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01-03-2013, 01:10 AM   #1
farmerswifey
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Is this true?

A lady with Crohn's told me today that I shouldn't handle or touch my son's 6mp tablets because they are very potent and radiactive as they are a leukemia drug...........well?????????
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Crohn's Disease
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EEN 27 Aug 2012
6mp
Allipurinol

Remission 17 Mar 2014

Currently healthy, playing football, obsessed with Lego and Star Wars!

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01-03-2013, 02:25 AM   #2
Jennifer
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"All chemotherapy drugs taken by mouth can pose a health hazard to caregivers and patients. You should be careful when handling this medicine and try to keep the drug from touching the skin. Taking precautions will ensure that both the patient and the caregiver are protected as well as possible.
- Prepare a clean area where the drug can be handled safely (away from areas where food is prepared, out of the reach of children, and out from under any air vents or fans).
- We suggest you or the caregiver wear gloves while handling this medicine. Wash your hands right away if your skin comes in contact with the medicine.
- Carefully wash tablet cutters with warm soapy water after each use and allow to dry. Completely clean up any spills in the area where the medicine is prepared.
- For the liquid, St. Jude will provide enough oral syringes for each dose. Use each oral syringe only one (1) time and then discard it in the trash. Do not try to wash and reuse the syringes." http://www.stjude.org/SJFile/mercaptopurine.pdf

"Women of child-bearing age/pregnant should take precautions when handling this medication. At the minimum, wash your hands thoroughly following direct contact with the medication. Ideally, use gloves when handling the medication or have another person dispense it. Avoid exposure as much as possible. For example, do not crush the medication without taking precautions to prevent breathing in airborne particles." http://www.crohnsforum.com/showthread.php?t=40438

"Radioactivity (in the form of sulfate) could be found in the urine for weeks afterwards." http://dailymed.nlm.nih.gov/dailymed...archiveid=1117

Yes it can be used to treat leukemia.

My mom handled mine without gloves if that makes you feel any better. No one told her not to. Then again this was like 20 years ago. You can talk to your local pharmacist to be sure.
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Diagnosis: Crohn's in 1991 at age 9
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Things I take: Tenormin 25mg (PVCs and Tachycardia), Junel, Tylenol 3, Omeprazole 20mg 2/day, Klonopin 1mg 2/day (anxiety), Restoril 15mg (insomnia), Claritin 20mg
Currently in: REMISSION Thought it was a flare but it's just scar tissue from my resection. Dealing with a stricture. Remission from my resection, 17 years and counting.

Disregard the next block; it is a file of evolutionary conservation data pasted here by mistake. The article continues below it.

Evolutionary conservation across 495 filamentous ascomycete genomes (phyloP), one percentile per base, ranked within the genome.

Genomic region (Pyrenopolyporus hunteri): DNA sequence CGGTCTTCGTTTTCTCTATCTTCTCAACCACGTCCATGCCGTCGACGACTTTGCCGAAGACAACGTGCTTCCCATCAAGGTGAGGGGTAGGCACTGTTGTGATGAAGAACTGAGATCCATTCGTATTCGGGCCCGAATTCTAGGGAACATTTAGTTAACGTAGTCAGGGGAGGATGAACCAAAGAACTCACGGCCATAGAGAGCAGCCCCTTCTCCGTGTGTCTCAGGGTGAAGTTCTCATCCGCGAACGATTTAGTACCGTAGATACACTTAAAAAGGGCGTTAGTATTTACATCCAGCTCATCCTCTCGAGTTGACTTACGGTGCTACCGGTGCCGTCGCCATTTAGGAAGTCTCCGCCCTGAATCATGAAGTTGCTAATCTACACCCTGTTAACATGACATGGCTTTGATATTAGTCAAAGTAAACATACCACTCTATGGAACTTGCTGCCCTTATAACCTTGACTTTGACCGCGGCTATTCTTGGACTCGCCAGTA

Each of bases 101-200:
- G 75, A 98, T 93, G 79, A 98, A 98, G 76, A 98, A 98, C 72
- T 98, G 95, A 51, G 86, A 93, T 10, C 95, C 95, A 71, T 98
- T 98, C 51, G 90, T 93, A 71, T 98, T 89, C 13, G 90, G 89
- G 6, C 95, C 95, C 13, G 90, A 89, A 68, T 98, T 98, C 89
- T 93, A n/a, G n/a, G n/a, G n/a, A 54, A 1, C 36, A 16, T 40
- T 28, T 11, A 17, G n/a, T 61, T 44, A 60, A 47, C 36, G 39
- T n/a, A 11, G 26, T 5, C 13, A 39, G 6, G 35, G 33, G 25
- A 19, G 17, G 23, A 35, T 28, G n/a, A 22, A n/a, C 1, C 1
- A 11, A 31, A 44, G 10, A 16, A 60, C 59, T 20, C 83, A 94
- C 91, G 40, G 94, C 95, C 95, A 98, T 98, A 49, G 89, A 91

01-03-2013, 05:52 AM   #3
farmerswifey
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I'm in shock! I had no idea about this! Our doctors didn't tell me this at all, now I feel quite ill!!!
01-03-2013, 05:57 AM   #4
afidz
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Thanks for bringing this up farmerswifey! I had no idea that it was used for cancer as well and how it should be handled!
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01-03-2013, 06:15 AM   #5
DustyKat
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Yes it used for chemotherapy as it is for a wide variety of other diseases.

If you use film coated tablets that are intact then there is no risk.

The risks of handling apply to uncoated tablets, cutting or crushing tablets and liquids.

Dusty. xxx
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01-03-2013, 07:14 AM   #6
Catherine
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We were given same advise as Dusty's post, no problem if tablet coating is undamaged. If you have concerns speak to your chemist.
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DX - CD 1/12, asthma
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Currently no supplements.

Has previously taken Multi B, Caltrate, B12 & Iron

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01-03-2013, 06:55 PM   #7
hawkeye
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A lady with Crohn's told me today that I shouldn't handle or touch my son's 6mp tablets because they are very potent and radiactive as they are a leukemia drug...........well?????????
I am not a pharmacist or medical physicist, but I don't beleive the tablets are radioactive.
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01-03-2013, 07:52 PM   #8
farmerswifey
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Thanks for your replies x
01-06-2013, 02:31 AM   #9
lowone
 
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"Radioactivity (in the form of sulfate) could be found in the urine for weeks afterwards." http://dailymed.nlm.nih.gov/dailymed...archiveid=1117
This is BAD info to give out... You missed the first part of the paragraph where they state 35S-6-mercaptopurine. This is a special formulation of a drug with a radioactive sulfur isotope. S35 isotope is commonly used in TESTING formulations of drugs. Not those sold and administered to general consumers/public/patients (whatever we are....)

In the linked NIH document all the paragraph partially quoted here let's you know is that the 6mp is in your body for weeks afterward.

http://www.perkinelmer.com/Catalog/C.../Radioisotopes

---

6mp is not radioactive normally..

Everything else mentioned is good advice as far as I know.
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Last edited by lowone; 01-06-2013 at 02:50 AM.
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